Case for divesting from Israeli interests

From the archive (legacy material)

Mohammed Abed | The Badger Herald | 30 September 2005

UW System Investment Policy 78-1 states that all investments “made in any company, corporation, subsidiary or affiliate which practices or condones through its actions discrimination on the basis of race religion, color, creed or sex … shall be divested in as prudent but rapid a manner as possible.”
It was on the basis of 78-1 that the UW System divested from apartheid-era South Africa, a state that practiced systematic discrimination on the basis of race.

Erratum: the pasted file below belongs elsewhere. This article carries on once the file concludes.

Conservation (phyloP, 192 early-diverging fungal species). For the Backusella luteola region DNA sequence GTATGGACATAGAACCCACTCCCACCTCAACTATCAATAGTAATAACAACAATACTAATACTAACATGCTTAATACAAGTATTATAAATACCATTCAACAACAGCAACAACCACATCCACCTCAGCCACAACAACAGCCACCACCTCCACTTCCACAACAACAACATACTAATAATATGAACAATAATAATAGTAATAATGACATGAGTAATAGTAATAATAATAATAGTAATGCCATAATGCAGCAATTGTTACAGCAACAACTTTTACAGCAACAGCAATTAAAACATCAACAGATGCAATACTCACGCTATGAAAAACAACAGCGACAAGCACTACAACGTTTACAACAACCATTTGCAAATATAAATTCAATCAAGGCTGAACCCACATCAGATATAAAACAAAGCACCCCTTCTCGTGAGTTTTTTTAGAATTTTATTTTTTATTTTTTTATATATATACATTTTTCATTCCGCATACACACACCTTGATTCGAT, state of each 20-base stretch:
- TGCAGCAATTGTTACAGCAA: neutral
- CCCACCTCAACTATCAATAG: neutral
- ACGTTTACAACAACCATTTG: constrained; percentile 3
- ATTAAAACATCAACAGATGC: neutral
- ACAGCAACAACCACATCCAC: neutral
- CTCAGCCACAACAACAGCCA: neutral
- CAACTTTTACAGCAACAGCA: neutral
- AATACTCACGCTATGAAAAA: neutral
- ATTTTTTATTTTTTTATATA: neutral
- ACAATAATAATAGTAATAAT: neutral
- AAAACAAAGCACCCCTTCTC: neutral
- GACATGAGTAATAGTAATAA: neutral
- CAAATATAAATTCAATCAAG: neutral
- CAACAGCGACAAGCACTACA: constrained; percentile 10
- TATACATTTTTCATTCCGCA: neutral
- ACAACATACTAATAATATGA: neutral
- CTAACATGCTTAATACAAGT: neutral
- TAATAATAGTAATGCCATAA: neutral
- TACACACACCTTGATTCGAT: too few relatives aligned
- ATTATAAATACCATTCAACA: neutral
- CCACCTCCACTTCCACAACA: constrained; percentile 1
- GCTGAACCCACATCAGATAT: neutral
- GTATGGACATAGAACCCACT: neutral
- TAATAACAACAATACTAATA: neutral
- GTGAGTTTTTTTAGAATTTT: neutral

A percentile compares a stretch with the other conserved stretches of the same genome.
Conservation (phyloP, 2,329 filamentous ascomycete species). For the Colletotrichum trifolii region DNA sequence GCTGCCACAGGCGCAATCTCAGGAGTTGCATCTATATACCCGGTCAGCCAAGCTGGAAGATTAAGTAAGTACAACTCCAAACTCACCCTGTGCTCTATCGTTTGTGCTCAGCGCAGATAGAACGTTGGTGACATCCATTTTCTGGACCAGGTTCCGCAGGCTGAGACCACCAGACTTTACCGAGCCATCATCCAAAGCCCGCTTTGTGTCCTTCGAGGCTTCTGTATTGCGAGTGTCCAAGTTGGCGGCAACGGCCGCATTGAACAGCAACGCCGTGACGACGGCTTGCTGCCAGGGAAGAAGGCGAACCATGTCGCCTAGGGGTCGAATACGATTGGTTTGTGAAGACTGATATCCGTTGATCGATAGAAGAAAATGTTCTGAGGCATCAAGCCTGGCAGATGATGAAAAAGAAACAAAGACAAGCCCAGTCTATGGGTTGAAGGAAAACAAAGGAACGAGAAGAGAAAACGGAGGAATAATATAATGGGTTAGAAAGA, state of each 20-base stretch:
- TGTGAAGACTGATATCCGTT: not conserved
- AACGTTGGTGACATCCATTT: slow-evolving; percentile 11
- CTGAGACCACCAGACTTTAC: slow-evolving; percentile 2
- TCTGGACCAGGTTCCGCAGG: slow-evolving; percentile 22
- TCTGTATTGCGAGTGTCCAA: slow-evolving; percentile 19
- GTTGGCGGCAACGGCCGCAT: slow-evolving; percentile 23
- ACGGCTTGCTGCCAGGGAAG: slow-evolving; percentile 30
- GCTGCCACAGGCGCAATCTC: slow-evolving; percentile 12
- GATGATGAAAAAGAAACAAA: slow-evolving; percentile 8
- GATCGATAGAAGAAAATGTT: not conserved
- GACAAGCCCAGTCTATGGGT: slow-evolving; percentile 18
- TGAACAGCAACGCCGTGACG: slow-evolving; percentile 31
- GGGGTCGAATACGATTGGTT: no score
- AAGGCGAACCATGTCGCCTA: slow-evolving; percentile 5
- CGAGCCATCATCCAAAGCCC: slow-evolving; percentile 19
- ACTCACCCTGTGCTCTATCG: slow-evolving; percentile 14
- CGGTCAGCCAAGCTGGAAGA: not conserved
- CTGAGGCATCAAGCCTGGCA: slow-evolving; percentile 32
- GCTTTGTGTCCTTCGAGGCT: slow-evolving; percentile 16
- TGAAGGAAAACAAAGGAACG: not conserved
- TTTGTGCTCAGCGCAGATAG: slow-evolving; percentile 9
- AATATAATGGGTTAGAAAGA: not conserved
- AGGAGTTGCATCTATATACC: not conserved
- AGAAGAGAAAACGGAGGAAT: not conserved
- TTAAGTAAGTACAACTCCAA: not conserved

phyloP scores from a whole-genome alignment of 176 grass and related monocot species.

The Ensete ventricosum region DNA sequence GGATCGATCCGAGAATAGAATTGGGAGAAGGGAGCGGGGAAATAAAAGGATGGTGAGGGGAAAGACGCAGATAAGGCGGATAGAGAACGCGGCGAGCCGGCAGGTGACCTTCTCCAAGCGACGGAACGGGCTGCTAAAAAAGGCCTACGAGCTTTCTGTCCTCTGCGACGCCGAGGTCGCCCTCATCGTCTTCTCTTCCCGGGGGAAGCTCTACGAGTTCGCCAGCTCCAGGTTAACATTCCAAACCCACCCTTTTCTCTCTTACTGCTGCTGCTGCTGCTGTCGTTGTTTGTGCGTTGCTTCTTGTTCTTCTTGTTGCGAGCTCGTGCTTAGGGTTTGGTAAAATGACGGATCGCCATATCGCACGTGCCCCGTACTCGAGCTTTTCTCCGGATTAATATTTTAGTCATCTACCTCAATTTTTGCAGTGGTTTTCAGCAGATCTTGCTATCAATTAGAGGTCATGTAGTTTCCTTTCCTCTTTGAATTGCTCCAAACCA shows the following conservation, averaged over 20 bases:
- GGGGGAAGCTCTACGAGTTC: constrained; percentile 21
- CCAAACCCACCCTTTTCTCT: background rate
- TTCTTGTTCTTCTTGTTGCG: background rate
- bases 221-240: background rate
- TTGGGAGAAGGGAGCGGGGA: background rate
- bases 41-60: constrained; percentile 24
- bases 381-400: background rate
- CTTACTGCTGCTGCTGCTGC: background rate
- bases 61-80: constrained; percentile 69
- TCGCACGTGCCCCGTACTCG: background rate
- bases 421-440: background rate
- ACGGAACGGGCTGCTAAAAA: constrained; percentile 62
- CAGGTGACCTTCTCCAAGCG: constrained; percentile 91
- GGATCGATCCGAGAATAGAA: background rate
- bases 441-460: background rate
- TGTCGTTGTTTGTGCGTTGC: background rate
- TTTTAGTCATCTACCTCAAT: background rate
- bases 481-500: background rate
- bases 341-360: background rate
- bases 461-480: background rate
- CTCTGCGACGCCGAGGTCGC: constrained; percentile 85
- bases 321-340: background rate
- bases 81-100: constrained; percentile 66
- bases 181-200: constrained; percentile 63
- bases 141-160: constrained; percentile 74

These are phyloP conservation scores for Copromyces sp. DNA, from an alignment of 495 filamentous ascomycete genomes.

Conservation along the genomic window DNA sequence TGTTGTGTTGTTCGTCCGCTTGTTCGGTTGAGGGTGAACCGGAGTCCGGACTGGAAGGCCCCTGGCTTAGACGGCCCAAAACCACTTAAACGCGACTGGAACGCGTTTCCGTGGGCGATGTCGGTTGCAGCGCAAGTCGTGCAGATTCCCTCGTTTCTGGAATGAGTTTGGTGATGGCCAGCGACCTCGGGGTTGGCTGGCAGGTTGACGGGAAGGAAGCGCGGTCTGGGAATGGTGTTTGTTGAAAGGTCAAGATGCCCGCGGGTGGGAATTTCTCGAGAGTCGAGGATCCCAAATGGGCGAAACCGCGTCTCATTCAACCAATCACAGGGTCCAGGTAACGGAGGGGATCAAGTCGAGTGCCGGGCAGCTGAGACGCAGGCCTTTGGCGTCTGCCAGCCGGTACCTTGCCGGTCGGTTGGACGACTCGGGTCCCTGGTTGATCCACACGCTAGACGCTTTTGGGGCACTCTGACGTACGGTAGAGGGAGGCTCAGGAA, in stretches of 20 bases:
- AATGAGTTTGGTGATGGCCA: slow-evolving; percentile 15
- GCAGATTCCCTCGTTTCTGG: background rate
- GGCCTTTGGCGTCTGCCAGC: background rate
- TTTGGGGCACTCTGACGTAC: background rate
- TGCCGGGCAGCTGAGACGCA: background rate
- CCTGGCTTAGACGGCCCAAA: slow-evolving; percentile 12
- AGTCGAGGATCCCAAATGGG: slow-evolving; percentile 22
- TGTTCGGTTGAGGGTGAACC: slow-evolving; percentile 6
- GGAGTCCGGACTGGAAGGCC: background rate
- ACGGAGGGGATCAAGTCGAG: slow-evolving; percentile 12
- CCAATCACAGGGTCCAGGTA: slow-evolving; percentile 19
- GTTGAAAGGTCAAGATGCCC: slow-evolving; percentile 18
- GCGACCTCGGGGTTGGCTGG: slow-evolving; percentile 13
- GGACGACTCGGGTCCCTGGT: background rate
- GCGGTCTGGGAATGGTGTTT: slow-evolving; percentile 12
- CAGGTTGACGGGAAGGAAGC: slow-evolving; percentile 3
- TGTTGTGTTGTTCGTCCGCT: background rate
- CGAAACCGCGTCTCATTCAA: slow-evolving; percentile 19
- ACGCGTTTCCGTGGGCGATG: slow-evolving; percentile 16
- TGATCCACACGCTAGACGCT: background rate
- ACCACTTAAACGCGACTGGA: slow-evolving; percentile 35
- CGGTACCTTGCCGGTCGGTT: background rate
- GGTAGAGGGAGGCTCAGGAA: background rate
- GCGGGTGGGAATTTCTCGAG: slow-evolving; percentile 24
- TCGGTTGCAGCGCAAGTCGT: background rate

Similarly, Israel applies a wide range of harmful policies to its non-Jewish inhabitants without any good reason for doing so. The standard objection to this is that Israel does have good reasons for discriminating against non-Jews in Palestine since it is only non-Jews who engage in terrorism. What this objection fails to account for is the obvious fact that, whereas it is only a tiny minority of Palestinians who engage in suicide bombing of civilians, Israel’s discriminatory policies apply to all Palestinians. The objection also fails to recognize that the vast bulk of Israel’s policies have little to do with security, and are often implemented using systematic state terrorism against Palestinian civilians.